100: The 9/11 Connection

100: The 9/11 Connection

From Chicken Soup for the Soul: The Spirit of America

The 9/11 Connection

We will remember every rescuer who dies in honor. We will remember every family that lives in grief. We will remember…

~President George W. Bush

Observing the tenth anniversary of 9/11 was challenging for me. I wasn’t on American soil. I was in Canada on a two-year work assignment with my family. I couldn’t help feeling disconnected with all that was going on in the States, as our coverage was screened through the lens of the BBC and CBS.

The ten-year anniversary fell on a Sunday. That morning, I was getting ready for church. I never wear jewelry other than my wedding ring. Yet, for some reason, I was rummaging through my jewelry.

I found an antique locket, a gift from my husband a decade ago. I opened it, curious to see if there were any pictures inside. Sure enough there were two — one of my older daughter wearing a tutu, another of my son smiling broadly, trying to hold his baby sister.

My stomach dropped. I remember taking those pictures. It was the morning of September 11, 2001.

I had a three-week-old baby and three hours of sleep that morning. My oldest was four and had been up since 6:00, dressed for her first ballet lesson. I took her picture before breakfast, fearing spilt milk and absent-mindedness. My two-year-old son wanted his picture taken, too, so I propped the baby in his arms and took it.

The Teletubbies were on TV. I let the older two eat cereal in front of “Electronic Mommy,” while I went to my room to nurse the baby in peace.

I remember little things — how blue the sky was, how much I craved coffee, how inane I found the Teletubbies, how perfect my baby’s fingers were. Perhaps everyone can recall with such clarity the thirty seconds before learning of the attacks.

Sometime after nine, the phone rang. It was my mother.

“Are you watching TV?”


She told me about New York. I ran upstairs, still holding my daughter, and commandeered the television. I saw the towers smoking. Stunned, I sat on the coffee table and didn’t move.

Hours passed. I saw the towers fall. I saw the Pentagon burn. I saw the field in Pennsylvania. Eventually, my daughter asked when we were going to ballet. I looked at her.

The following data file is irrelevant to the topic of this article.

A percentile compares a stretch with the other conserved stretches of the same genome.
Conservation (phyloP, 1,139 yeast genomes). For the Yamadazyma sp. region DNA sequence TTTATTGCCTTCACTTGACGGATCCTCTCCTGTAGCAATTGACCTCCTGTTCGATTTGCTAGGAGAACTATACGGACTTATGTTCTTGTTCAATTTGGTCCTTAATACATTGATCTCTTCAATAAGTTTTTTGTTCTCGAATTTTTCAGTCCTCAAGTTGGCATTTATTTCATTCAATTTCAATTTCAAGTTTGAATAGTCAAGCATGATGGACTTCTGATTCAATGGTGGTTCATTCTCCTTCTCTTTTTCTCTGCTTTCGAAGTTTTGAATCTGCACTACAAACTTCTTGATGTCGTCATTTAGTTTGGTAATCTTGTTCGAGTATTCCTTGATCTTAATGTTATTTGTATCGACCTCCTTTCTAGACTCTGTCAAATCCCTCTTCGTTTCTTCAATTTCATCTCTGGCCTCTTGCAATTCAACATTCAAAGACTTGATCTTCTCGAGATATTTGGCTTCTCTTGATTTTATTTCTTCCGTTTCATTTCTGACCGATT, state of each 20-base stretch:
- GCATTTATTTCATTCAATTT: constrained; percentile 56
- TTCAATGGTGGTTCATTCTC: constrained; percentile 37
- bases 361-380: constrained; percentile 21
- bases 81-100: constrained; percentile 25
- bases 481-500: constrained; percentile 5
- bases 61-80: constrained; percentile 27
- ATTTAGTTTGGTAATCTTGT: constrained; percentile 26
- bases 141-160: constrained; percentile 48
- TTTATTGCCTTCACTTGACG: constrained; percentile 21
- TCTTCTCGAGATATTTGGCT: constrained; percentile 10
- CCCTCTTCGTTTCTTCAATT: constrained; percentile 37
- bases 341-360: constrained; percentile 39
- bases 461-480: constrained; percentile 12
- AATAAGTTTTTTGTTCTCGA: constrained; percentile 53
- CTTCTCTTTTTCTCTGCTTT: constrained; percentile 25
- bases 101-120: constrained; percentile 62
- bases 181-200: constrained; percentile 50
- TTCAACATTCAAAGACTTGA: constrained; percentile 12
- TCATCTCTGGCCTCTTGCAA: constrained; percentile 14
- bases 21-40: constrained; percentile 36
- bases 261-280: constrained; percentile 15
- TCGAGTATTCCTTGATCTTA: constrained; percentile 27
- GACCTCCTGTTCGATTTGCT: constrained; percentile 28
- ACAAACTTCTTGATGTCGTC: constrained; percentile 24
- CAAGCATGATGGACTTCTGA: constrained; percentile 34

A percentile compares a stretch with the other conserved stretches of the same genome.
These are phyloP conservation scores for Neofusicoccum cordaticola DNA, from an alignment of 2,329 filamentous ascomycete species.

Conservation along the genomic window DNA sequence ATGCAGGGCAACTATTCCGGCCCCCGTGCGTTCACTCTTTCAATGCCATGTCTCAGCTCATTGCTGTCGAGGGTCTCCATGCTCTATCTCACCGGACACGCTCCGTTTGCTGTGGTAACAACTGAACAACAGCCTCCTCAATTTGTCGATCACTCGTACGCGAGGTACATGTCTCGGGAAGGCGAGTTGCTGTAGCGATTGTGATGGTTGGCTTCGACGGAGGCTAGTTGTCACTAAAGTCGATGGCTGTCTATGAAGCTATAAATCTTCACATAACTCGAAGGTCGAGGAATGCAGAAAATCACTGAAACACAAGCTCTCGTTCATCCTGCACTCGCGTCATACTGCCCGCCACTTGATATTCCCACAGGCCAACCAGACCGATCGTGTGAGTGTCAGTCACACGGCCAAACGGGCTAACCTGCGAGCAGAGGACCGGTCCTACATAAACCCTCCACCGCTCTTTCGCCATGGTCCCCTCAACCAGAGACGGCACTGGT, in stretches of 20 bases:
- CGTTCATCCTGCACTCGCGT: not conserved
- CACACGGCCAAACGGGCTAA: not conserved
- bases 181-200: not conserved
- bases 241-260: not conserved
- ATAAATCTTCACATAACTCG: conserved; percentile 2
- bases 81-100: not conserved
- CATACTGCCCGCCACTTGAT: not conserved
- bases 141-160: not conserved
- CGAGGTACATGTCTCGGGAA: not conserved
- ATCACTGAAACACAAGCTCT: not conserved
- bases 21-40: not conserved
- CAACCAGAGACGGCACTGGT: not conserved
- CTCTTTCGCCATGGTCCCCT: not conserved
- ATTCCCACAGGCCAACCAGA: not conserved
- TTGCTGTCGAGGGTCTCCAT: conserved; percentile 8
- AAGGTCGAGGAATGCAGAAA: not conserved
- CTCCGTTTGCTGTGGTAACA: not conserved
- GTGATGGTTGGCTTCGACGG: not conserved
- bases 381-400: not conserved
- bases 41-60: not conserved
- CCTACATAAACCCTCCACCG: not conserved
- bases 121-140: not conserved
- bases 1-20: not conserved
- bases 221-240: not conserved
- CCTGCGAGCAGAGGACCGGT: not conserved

How could something as innocent as a pre-ballet class happen today?

I called the ballet school to see if they were still holding classes, as if the attacks where on the same level as a snow day. My old director answered, cheerful as yesterday. She didn’t know about the attacks. I found myself playing the reluctant reporter.


When she spoke, her voice was soft. Classes would go on as scheduled.

I hung up the phone. I turned off the TV. The ensuing silence was loud, almost irreverent. I buckled the kids in the minivan, kissing their heads because I could. I started the engine and rolled down the windows. The sky was so blue — no clouds, no planes. I turned on the radio, letting the news kill the silence.

I drove fifteen miles under the speed limit. No one passed me or honked. When I pulled into the parking lot and turned off the car, I could still hear the radio. Looking around, I realized it was coming from the open windows of the adjacent buildings and cars. It was my first brush with a national connection.

I wasn’t just a mom in a minivan; I was an American.

I don’t remember putting those pictures in that locket. I don’t know what possessed me to pick it up on the tenth anniversary of 9/11.

All I know was that it no longer mattered that I wasn’t on American soil; I was still connected.

~Nicole L.V. Mullis

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